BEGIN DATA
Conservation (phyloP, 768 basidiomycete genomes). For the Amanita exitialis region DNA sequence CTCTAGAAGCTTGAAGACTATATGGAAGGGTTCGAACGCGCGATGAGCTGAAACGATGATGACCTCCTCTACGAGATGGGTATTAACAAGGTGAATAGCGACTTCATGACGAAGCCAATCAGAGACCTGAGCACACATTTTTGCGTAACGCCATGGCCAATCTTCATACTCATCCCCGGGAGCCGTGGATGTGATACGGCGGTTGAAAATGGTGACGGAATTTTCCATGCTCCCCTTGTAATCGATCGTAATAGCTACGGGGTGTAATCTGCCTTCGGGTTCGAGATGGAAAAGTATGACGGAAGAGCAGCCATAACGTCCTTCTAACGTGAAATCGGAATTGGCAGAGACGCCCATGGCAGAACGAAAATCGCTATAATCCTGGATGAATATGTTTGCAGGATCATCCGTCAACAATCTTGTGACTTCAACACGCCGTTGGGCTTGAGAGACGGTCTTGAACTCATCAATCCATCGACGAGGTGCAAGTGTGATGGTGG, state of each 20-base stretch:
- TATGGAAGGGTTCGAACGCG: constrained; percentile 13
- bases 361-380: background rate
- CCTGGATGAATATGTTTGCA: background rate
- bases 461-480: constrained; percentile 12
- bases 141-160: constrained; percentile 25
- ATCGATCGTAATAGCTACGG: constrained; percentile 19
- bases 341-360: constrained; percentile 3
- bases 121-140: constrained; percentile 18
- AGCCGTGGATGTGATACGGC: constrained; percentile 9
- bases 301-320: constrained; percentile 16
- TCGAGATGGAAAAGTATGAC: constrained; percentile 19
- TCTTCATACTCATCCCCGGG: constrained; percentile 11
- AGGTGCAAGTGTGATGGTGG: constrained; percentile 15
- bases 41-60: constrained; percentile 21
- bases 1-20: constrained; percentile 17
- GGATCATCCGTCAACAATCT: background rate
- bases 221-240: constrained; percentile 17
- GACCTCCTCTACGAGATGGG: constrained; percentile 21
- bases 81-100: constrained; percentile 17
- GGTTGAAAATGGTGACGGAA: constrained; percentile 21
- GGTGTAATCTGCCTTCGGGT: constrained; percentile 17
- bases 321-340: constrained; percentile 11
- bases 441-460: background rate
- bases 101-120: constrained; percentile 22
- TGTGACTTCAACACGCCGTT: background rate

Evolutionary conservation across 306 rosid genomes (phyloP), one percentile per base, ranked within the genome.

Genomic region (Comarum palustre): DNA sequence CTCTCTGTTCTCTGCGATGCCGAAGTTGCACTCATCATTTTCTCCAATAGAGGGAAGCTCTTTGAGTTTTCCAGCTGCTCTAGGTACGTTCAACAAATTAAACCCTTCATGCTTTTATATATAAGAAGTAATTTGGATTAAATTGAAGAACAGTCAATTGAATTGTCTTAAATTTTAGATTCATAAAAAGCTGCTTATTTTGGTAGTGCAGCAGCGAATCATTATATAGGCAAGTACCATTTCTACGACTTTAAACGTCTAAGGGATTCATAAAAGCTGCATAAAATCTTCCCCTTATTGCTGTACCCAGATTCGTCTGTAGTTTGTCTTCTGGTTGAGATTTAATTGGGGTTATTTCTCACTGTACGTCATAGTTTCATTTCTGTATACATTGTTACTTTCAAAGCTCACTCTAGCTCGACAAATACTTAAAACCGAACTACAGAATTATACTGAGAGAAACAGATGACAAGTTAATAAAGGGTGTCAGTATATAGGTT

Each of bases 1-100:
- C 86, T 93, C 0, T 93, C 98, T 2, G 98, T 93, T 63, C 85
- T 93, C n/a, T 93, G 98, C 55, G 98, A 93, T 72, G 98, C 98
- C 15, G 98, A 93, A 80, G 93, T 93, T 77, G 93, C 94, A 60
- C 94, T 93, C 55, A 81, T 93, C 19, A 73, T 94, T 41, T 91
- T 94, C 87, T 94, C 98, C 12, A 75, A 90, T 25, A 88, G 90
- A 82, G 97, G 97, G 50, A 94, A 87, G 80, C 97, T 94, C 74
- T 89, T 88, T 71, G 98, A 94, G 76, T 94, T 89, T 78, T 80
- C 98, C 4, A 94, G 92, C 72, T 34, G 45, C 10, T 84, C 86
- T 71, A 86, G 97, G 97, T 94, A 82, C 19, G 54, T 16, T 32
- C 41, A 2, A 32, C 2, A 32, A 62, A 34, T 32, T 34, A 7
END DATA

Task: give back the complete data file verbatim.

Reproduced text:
Conservation (phyloP, 768 basidiomycete genomes). For the Amanita exitialis region DNA sequence CTCTAGAAGCTTGAAGACTATATGGAAGGGTTCGAACGCGCGATGAGCTGAAACGATGATGACCTCCTCTACGAGATGGGTATTAACAAGGTGAATAGCGACTTCATGACGAAGCCAATCAGAGACCTGAGCACACATTTTTGCGTAACGCCATGGCCAATCTTCATACTCATCCCCGGGAGCCGTGGATGTGATACGGCGGTTGAAAATGGTGACGGAATTTTCCATGCTCCCCTTGTAATCGATCGTAATAGCTACGGGGTGTAATCTGCCTTCGGGTTCGAGATGGAAAAGTATGACGGAAGAGCAGCCATAACGTCCTTCTAACGTGAAATCGGAATTGGCAGAGACGCCCATGGCAGAACGAAAATCGCTATAATCCTGGATGAATATGTTTGCAGGATCATCCGTCAACAATCTTGTGACTTCAACACGCCGTTGGGCTTGAGAGACGGTCTTGAACTCATCAATCCATCGACGAGGTGCAAGTGTGATGGTGG, state of each 20-base stretch:
- TATGGAAGGGTTCGAACGCG: constrained; percentile 13
- bases 361-380: background rate
- CCTGGATGAATATGTTTGCA: background rate
- bases 461-480: constrained; percentile 12
- bases 141-160: constrained; percentile 25
- ATCGATCGTAATAGCTACGG: constrained; percentile 19
- bases 341-360: constrained; percentile 3
- bases 121-140: constrained; percentile 18
- AGCCGTGGATGTGATACGGC: constrained; percentile 9
- bases 301-320: constrained; percentile 16
- TCGAGATGGAAAAGTATGAC: constrained; percentile 19
- TCTTCATACTCATCCCCGGG: constrained; percentile 11
- AGGTGCAAGTGTGATGGTGG: constrained; percentile 15
- bases 41-60: constrained; percentile 21
- bases 1-20: constrained; percentile 17
- GGATCATCCGTCAACAATCT: background rate
- bases 221-240: constrained; percentile 17
- GACCTCCTCTACGAGATGGG: constrained; percentile 21
- bases 81-100: constrained; percentile 17
- GGTTGAAAATGGTGACGGAA: constrained; percentile 21
- GGTGTAATCTGCCTTCGGGT: constrained; percentile 17
- bases 321-340: constrained; percentile 11
- bases 441-460: background rate
- bases 101-120: constrained; percentile 22
- TGTGACTTCAACACGCCGTT: background rate

Evolutionary conservation across 306 rosid genomes (phyloP), one percentile per base, ranked within the genome.

Genomic region (Comarum palustre): DNA sequence CTCTCTGTTCTCTGCGATGCCGAAGTTGCACTCATCATTTTCTCCAATAGAGGGAAGCTCTTTGAGTTTTCCAGCTGCTCTAGGTACGTTCAACAAATTAAACCCTTCATGCTTTTATATATAAGAAGTAATTTGGATTAAATTGAAGAACAGTCAATTGAATTGTCTTAAATTTTAGATTCATAAAAAGCTGCTTATTTTGGTAGTGCAGCAGCGAATCATTATATAGGCAAGTACCATTTCTACGACTTTAAACGTCTAAGGGATTCATAAAAGCTGCATAAAATCTTCCCCTTATTGCTGTACCCAGATTCGTCTGTAGTTTGTCTTCTGGTTGAGATTTAATTGGGGTTATTTCTCACTGTACGTCATAGTTTCATTTCTGTATACATTGTTACTTTCAAAGCTCACTCTAGCTCGACAAATACTTAAAACCGAACTACAGAATTATACTGAGAGAAACAGATGACAAGTTAATAAAGGGTGTCAGTATATAGGTT

Each of bases 1-100:
- C 86, T 93, C 0, T 93, C 98, T 2, G 98, T 93, T 63, C 85
- T 93, C n/a, T 93, G 98, C 55, G 98, A 93, T 72, G 98, C 98
- C 15, G 98, A 93, A 80, G 93, T 93, T 77, G 93, C 94, A 60
- C 94, T 93, C 55, A 81, T 93, C 19, A 73, T 94, T 41, T 91
- T 94, C 87, T 94, C 98, C 12, A 75, A 90, T 25, A 88, G 90
- A 82, G 97, G 97, G 50, A 94, A 87, G 80, C 97, T 94, C 74
- T 89, T 88, T 71, G 98, A 94, G 76, T 94, T 89, T 78, T 80
- C 98, C 4, A 94, G 92, C 72, T 34, G 45, C 10, T 84, C 86
- T 71, A 86, G 97, G 97, T 94, A 82, C 19, G 54, T 16, T 32
- C 41, A 2, A 32, C 2, A 32, A 62, A 34, T 32, T 34, A 7